|Global Economic Prospects report. Though the slowdown in high-income economies will be sharper, developing countries will also be affected. Downside risks related to the loss of markets confidence in the ability of one or more high-income countries to repay their debt remains a serious concern. Since August credit default swap rates in both high-income and developing countries have increased significantly. Sub-Saharan Africa was one of the fastest growing developing regions in 2011, but remains vulnerable to outturns in the global economy.|
|Global GDP growth forecast is significantly downgraded in latest World Bank Global Economic Prospects report. The global economy is now expected to expand 2.5 and 3.1 percent in 2012 and 2013 versus the 3.6 percent projected in June for both years. High-income country growth is now expected to come in at 1.4 percent in 2012 and 2 percent in 2013, versus forecasts in June of 2.7 and 2.6 percent for 2012 and 2013 respectively. Growth in developing countries has been revised down to 5.4 and 6.0 percent versus 6.2 and 6.3 percent in June. While developing countries are in much better shape than high-income countries, they remain vulnerable to significant downside risks. If global conditions were to deteriorate sharply, then low- and middle-income countries, would also likely be affected. Indeed, in contrast to 2008/09, they have much less fiscal space available to respond to a new crisis|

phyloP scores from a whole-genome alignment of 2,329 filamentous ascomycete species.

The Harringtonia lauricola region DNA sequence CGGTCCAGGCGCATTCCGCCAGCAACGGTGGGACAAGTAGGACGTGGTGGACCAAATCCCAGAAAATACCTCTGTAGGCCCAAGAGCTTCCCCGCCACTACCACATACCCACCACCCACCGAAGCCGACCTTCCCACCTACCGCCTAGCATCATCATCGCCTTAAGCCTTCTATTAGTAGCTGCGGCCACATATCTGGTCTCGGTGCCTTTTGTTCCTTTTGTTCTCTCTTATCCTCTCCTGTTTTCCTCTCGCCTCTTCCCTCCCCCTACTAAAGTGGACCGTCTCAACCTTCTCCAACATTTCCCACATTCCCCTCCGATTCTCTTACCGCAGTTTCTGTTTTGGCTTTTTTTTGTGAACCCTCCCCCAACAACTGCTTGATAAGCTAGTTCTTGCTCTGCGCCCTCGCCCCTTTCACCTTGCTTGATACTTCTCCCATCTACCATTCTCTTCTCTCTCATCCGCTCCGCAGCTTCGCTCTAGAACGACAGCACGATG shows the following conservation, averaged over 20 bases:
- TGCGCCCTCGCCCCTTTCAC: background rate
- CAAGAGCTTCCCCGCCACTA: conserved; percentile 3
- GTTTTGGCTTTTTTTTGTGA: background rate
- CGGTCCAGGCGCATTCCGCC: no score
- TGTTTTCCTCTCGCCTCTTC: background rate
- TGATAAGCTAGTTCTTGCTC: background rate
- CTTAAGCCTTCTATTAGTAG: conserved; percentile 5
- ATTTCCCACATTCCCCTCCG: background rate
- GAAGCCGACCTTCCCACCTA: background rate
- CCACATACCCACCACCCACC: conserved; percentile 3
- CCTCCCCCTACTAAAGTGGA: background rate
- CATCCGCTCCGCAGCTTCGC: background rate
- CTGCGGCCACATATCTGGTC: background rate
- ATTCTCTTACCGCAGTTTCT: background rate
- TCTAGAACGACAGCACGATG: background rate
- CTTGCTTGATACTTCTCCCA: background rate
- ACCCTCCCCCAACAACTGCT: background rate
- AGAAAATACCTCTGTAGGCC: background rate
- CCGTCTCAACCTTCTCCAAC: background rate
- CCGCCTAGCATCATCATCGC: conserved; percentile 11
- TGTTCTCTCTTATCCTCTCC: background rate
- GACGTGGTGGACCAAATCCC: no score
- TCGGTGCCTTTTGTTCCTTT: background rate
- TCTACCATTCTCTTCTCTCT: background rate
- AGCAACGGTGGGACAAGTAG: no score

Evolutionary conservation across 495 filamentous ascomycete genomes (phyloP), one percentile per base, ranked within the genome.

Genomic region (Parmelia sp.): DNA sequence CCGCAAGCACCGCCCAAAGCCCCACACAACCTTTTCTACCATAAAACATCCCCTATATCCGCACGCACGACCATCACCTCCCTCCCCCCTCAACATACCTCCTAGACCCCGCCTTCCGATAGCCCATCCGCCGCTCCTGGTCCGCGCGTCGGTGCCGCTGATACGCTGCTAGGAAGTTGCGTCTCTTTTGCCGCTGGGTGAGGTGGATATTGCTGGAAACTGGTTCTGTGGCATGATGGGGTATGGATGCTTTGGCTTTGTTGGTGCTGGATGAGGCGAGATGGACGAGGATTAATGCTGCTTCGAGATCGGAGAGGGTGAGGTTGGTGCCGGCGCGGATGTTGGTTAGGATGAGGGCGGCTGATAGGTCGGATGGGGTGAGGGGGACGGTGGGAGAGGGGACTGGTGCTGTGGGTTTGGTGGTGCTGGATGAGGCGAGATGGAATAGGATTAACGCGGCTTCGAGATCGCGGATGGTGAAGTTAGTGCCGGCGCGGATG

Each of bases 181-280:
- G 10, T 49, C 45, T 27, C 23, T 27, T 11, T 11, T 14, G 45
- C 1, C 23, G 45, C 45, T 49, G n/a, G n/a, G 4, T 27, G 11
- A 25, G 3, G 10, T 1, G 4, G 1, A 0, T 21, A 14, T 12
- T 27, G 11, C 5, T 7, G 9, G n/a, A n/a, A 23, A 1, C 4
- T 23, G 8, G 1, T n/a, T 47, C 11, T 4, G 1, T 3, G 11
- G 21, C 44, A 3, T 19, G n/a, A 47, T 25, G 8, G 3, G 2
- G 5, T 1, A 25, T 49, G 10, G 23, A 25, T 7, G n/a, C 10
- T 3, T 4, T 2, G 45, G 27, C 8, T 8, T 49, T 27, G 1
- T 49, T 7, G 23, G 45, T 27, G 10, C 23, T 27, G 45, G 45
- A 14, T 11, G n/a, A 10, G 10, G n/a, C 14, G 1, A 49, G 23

|Developing country Credit Default Swaps (CDS) rates move higher since August. The resurgence of market concerns about fiscal sustainability in Europe and the exposure of banks to stressed sovereign European debt pushed CDS rates of most countries (including developing countries) upwards beginning in August 2011. By early January 2012, emerging-market bond spreads had widened by an average of 117 bps from their end-of-July levels, and developing-country stock markets had lost 8.5 percent of their value. Since October, however, the median CDS rates of developing countries with relatively good credit histories have declined to 162 points and developing country sovereign yields have eased from 672 to 616 basis points. Further, notwithstanding the recent downgrades to the credit rating of nine Eurozone countries, CDS rates in developing countries have held steady.|
Growth in Sub-Saharan Africa remained robust, inching up from 4.8% in 2010 to 4.9% in 2011, remaining just shy of its pre-crisis average of 5%. Excluding South Africa, which accounts for over a third of the regions GDP, growth in the rest of Sub Saharan Africa was even stronger at 5.9% in 2011, making it one of the fastest growing developing regions. Higher investment flows, rising consumer spending, the coming on stream of new mineral exports in a number of countries, and the rebound to growth in Cote’d’Ivoire, should support Sub-Saharan Africa’s growth acceleration to 5.3% in 2012 and 5.6% in 2013. Nonetheless, risks to growth prospects remain weighted on the downside as heightened uncertainty from the Eurozone debt crisis could shave growth in Sub-Saharan Africa by up to 1.7 percentage points in 2012, as merchandise exports, tourism receipts, commodity prices, foreign direct investment, and remittances -important growth drivers - remain susceptible to the turn of events in the Eurozone.
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